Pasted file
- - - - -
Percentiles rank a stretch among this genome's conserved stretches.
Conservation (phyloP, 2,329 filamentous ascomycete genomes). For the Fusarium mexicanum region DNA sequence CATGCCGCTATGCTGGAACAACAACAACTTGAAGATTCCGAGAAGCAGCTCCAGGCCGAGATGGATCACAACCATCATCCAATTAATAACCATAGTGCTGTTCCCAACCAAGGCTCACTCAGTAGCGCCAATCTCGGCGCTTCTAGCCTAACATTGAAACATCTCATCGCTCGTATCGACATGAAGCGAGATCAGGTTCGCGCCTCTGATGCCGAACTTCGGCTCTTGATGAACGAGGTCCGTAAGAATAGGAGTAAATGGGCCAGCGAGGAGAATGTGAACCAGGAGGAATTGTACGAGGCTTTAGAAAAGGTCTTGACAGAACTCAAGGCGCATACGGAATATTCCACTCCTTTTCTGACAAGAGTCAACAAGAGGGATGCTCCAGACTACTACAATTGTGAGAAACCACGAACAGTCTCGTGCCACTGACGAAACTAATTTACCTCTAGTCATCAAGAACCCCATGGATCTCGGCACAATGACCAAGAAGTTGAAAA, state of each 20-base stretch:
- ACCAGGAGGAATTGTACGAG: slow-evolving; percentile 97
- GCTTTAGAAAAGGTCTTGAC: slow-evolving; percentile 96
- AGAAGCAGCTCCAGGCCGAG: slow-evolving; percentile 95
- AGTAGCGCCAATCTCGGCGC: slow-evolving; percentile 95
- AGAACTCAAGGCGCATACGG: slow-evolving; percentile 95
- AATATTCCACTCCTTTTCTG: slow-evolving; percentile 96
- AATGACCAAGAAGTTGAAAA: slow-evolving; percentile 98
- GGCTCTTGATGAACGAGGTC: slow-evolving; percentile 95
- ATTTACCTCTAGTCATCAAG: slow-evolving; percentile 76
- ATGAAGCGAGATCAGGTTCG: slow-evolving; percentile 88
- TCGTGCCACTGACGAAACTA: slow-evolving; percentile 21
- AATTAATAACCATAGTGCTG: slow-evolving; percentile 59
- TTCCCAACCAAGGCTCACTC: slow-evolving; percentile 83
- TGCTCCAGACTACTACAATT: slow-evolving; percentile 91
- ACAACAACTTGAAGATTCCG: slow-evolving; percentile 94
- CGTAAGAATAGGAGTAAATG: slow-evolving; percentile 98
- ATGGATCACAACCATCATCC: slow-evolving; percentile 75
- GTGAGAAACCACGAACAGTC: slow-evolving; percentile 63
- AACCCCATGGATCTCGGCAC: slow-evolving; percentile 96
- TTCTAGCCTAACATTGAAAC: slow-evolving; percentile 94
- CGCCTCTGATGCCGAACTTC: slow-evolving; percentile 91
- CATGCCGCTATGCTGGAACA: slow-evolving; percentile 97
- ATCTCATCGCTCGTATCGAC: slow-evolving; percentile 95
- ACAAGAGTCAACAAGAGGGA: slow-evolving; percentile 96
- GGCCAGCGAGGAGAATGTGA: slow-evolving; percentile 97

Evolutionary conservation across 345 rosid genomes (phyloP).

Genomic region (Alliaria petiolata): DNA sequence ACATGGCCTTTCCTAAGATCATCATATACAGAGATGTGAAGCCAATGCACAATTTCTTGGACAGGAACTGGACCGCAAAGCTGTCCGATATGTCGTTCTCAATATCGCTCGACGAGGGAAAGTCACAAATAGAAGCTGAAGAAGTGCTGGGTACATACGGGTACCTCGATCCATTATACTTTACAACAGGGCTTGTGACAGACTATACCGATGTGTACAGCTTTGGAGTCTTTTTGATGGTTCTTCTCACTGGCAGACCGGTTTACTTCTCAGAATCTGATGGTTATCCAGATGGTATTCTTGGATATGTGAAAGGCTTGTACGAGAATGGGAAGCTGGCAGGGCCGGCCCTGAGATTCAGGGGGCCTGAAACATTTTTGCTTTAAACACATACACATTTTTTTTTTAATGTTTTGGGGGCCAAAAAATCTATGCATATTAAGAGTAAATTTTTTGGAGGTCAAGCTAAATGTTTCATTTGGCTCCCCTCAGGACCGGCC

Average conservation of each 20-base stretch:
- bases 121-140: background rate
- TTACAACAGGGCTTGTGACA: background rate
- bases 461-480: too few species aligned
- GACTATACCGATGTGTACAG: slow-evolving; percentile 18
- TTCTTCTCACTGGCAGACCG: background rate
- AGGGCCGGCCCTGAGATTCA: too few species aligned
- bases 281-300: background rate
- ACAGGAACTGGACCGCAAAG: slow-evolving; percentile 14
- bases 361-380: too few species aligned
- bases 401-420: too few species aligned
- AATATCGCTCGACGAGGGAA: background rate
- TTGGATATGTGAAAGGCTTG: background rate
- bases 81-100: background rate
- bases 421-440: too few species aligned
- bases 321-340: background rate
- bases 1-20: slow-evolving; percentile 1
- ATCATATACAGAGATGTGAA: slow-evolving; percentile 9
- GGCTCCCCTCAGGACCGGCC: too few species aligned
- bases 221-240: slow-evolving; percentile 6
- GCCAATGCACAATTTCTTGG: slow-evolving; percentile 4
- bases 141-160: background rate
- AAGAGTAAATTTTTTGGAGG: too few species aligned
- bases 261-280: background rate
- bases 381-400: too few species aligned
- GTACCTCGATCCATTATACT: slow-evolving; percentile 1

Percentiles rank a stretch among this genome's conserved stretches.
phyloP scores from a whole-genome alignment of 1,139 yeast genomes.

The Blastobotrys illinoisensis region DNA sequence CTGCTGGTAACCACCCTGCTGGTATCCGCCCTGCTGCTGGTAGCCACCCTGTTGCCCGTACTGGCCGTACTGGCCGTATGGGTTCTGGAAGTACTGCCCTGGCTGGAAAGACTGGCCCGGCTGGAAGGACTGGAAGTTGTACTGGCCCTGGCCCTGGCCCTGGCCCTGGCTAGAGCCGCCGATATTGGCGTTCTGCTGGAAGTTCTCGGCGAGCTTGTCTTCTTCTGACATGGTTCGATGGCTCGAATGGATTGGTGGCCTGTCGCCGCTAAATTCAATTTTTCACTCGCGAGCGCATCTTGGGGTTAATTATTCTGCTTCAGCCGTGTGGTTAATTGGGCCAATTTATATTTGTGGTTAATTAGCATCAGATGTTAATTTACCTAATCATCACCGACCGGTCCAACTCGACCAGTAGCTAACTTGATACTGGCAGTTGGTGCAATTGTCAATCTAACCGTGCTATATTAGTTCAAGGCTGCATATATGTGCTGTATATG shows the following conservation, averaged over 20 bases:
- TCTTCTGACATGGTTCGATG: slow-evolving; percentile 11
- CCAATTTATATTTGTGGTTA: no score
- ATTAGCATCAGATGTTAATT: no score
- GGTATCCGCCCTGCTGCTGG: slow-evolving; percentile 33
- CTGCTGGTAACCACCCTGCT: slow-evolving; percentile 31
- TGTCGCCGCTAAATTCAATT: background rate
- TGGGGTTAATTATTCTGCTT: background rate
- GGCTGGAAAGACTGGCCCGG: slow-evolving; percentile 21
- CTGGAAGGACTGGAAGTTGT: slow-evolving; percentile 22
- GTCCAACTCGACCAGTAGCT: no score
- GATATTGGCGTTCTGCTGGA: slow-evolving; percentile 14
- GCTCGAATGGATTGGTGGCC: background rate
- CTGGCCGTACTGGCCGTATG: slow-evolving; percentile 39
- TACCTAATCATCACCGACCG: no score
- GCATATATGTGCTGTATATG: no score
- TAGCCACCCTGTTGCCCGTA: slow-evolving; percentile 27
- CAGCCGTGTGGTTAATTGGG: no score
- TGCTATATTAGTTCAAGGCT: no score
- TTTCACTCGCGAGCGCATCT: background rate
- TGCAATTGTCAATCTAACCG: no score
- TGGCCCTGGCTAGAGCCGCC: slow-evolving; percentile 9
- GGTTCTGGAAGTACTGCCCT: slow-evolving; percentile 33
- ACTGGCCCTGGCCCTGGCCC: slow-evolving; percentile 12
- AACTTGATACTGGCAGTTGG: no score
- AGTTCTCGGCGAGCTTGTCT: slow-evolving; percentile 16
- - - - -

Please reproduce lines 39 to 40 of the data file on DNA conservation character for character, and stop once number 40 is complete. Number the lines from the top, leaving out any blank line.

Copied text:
- bases 361-380: too few species aligned
- bases 401-420: too few species aligned